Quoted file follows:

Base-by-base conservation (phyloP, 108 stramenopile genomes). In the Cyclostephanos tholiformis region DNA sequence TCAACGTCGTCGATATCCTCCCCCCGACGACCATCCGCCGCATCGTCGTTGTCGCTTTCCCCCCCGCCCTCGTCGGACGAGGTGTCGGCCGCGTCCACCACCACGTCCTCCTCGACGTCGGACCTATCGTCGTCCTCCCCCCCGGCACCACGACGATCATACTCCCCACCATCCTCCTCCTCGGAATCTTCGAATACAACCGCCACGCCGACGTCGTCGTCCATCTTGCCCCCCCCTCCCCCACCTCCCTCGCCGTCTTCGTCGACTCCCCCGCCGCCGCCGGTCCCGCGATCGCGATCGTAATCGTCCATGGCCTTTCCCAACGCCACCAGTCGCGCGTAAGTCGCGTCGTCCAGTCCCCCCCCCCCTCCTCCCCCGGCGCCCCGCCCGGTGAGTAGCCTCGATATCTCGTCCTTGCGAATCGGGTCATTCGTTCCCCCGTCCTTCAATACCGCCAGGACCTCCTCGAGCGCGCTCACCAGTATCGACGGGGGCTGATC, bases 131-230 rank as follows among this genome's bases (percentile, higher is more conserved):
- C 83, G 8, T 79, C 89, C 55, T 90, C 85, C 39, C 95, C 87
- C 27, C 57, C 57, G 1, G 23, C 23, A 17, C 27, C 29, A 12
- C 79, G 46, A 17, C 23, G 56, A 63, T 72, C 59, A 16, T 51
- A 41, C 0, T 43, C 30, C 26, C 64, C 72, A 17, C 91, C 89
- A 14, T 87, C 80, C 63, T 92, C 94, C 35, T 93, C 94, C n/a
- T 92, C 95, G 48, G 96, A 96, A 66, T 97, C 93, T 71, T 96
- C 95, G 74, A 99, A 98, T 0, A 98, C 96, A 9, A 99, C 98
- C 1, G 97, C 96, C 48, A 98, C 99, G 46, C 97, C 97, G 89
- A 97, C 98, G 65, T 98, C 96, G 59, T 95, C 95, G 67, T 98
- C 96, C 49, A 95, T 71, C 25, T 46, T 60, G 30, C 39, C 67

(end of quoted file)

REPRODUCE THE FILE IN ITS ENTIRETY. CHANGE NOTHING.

Base-by-base conservation (phyloP, 108 stramenopile genomes). In the Cyclostephanos tholiformis region DNA sequence TCAACGTCGTCGATATCCTCCCCCCGACGACCATCCGCCGCATCGTCGTTGTCGCTTTCCCCCCCGCCCTCGTCGGACGAGGTGTCGGCCGCGTCCACCACCACGTCCTCCTCGACGTCGGACCTATCGTCGTCCTCCCCCCCGGCACCACGACGATCATACTCCCCACCATCCTCCTCCTCGGAATCTTCGAATACAACCGCCACGCCGACGTCGTCGTCCATCTTGCCCCCCCCTCCCCCACCTCCCTCGCCGTCTTCGTCGACTCCCCCGCCGCCGCCGGTCCCGCGATCGCGATCGTAATCGTCCATGGCCTTTCCCAACGCCACCAGTCGCGCGTAAGTCGCGTCGTCCAGTCCCCCCCCCCCTCCTCCCCCGGCGCCCCGCCCGGTGAGTAGCCTCGATATCTCGTCCTTGCGAATCGGGTCATTCGTTCCCCCGTCCTTCAATACCGCCAGGACCTCCTCGAGCGCGCTCACCAGTATCGACGGGGGCTGATC, bases 131-230 rank as follows among this genome's bases (percentile, higher is more conserved):
- C 83, G 8, T 79, C 89, C 55, T 90, C 85, C 39, C 95, C 87
- C 27, C 57, C 57, G 1, G 23, C 23, A 17, C 27, C 29, A 12
- C 79, G 46, A 17, C 23, G 56, A 63, T 72, C 59, A 16, T 51
- A 41, C 0, T 43, C 30, C 26, C 64, C 72, A 17, C 91, C 89
- A 14, T 87, C 80, C 63, T 92, C 94, C 35, T 93, C 94, C n/a
- T 92, C 95, G 48, G 96, A 96, A 66, T 97, C 93, T 71, T 96
- C 95, G 74, A 99, A 98, T 0, A 98, C 96, A 9, A 99, C 98
- C 1, G 97, C 96, C 48, A 98, C 99, G 46, C 97, C 97, G 89
- A 97, C 98, G 65, T 98, C 96, G 59, T 95, C 95, G 67, T 98
- C 96, C 49, A 95, T 71, C 25, T 46, T 60, G 30, C 39, C 67